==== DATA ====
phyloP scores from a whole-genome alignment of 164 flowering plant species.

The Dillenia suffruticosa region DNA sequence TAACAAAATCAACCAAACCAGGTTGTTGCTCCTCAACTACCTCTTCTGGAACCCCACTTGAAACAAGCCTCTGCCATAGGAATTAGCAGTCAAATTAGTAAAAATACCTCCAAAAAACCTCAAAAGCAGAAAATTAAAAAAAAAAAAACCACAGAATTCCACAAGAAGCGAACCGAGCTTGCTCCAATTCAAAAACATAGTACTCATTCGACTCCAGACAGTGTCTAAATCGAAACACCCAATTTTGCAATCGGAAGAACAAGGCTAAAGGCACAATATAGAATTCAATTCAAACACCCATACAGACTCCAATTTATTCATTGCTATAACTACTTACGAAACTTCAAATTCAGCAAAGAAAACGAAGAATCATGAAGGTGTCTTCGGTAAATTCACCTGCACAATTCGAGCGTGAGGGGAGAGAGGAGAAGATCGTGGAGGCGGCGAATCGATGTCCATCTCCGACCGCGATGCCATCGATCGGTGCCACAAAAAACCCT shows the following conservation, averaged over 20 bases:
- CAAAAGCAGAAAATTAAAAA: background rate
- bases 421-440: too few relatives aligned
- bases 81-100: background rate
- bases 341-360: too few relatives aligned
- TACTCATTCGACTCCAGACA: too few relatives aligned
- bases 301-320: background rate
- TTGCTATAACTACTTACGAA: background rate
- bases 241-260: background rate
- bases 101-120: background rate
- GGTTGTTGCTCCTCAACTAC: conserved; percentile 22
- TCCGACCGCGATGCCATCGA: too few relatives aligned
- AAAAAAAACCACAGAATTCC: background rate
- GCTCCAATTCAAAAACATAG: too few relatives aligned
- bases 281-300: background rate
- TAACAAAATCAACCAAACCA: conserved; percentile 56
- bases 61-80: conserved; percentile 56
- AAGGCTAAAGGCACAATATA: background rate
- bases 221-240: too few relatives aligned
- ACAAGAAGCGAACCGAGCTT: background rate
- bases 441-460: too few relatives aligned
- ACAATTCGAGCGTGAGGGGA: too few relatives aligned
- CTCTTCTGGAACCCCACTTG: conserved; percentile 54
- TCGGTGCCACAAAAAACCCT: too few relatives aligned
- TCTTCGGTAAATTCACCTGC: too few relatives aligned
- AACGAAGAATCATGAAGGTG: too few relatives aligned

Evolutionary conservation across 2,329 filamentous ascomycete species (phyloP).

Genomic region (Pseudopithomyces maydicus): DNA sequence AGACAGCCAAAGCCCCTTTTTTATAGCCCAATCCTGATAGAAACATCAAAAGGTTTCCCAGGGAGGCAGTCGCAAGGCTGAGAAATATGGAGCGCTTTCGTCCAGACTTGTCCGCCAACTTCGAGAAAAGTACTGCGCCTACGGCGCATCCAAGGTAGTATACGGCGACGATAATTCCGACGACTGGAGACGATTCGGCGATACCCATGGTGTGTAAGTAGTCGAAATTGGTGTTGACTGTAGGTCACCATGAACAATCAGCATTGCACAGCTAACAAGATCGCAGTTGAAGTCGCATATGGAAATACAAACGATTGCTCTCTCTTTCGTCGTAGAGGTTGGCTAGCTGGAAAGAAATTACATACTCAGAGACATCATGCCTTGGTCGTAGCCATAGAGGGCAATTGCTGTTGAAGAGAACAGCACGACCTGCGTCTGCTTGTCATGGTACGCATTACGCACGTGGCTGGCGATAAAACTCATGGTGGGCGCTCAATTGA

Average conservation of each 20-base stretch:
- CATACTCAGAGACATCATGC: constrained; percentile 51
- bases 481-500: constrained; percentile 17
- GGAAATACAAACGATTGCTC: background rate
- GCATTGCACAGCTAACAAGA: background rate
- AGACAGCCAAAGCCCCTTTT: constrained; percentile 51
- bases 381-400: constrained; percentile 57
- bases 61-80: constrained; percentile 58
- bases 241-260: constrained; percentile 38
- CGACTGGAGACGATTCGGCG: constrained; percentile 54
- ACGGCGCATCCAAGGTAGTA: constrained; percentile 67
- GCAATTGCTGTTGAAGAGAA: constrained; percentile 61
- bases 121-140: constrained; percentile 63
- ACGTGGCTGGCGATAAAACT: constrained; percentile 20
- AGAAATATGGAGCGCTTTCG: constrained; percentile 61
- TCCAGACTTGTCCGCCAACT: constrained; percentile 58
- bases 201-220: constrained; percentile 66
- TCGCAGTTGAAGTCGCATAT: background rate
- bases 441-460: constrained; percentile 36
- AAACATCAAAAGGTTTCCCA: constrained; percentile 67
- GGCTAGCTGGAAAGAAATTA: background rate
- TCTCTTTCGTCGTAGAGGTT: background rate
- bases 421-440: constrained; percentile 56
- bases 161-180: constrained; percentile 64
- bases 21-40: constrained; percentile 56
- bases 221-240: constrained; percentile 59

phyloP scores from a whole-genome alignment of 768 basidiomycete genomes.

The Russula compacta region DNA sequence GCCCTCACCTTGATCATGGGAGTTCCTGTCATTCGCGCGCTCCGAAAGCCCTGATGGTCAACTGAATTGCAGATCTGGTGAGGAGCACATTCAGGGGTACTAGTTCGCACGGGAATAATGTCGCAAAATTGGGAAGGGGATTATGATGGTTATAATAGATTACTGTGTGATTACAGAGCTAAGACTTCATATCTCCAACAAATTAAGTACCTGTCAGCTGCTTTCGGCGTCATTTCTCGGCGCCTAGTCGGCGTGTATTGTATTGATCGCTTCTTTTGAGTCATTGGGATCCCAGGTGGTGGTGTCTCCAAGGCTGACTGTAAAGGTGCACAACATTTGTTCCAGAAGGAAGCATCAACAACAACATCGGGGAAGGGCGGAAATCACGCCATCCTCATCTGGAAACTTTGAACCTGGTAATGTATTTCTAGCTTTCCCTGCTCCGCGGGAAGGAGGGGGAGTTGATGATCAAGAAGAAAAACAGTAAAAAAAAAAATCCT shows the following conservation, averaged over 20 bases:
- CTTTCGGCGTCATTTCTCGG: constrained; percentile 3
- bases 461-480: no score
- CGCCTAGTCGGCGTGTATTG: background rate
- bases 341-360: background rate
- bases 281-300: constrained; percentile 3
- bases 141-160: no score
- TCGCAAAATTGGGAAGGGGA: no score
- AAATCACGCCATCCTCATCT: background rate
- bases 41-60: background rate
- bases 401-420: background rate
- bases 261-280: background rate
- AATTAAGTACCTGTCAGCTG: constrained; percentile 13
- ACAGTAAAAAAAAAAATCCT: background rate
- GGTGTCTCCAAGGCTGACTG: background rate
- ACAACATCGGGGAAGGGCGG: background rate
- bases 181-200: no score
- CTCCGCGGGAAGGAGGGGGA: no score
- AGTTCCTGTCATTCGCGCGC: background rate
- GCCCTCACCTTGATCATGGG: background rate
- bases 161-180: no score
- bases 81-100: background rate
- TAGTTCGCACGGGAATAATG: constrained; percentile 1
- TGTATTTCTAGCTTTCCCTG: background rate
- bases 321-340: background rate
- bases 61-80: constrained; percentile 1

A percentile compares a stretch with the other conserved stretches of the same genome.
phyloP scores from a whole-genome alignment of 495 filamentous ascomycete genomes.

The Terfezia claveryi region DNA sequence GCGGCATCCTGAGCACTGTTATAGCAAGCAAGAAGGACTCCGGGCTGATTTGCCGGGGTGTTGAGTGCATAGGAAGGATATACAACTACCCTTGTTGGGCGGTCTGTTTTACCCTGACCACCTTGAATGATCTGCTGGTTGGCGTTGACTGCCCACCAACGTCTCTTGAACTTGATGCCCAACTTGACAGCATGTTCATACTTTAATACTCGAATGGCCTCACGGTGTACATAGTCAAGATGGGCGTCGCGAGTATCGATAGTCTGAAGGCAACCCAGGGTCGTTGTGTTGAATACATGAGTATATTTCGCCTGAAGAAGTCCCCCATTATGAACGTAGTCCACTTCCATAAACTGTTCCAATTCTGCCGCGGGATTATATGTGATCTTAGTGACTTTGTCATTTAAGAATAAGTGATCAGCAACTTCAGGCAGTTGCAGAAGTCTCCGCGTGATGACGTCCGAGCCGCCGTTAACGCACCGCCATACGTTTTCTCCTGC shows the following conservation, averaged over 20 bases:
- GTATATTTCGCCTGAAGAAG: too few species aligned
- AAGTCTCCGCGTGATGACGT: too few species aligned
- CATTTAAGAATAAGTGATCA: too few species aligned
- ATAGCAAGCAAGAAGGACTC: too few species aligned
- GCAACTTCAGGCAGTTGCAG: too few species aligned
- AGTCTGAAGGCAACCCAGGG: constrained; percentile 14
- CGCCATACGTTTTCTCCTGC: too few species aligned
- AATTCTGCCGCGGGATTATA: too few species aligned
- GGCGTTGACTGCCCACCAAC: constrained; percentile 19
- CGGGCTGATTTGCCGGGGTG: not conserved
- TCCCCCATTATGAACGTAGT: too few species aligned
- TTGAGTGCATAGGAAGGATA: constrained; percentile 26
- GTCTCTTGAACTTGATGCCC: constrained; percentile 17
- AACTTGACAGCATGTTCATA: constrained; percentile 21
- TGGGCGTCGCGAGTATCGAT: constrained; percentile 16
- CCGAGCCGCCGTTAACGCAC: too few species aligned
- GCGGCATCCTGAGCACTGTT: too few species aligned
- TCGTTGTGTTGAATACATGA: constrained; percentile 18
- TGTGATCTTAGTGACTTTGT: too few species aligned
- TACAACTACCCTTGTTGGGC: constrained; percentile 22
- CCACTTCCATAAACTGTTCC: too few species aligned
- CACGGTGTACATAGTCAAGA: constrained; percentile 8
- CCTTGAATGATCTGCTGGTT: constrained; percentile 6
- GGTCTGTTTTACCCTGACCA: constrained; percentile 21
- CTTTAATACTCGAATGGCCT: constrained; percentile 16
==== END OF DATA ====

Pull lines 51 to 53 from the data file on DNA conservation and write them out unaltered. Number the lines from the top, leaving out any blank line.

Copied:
- TCTCTTTCGTCGTAGAGGTT: background rate
- bases 421-440: constrained; percentile 56
- bases 161-180: constrained; percentile 64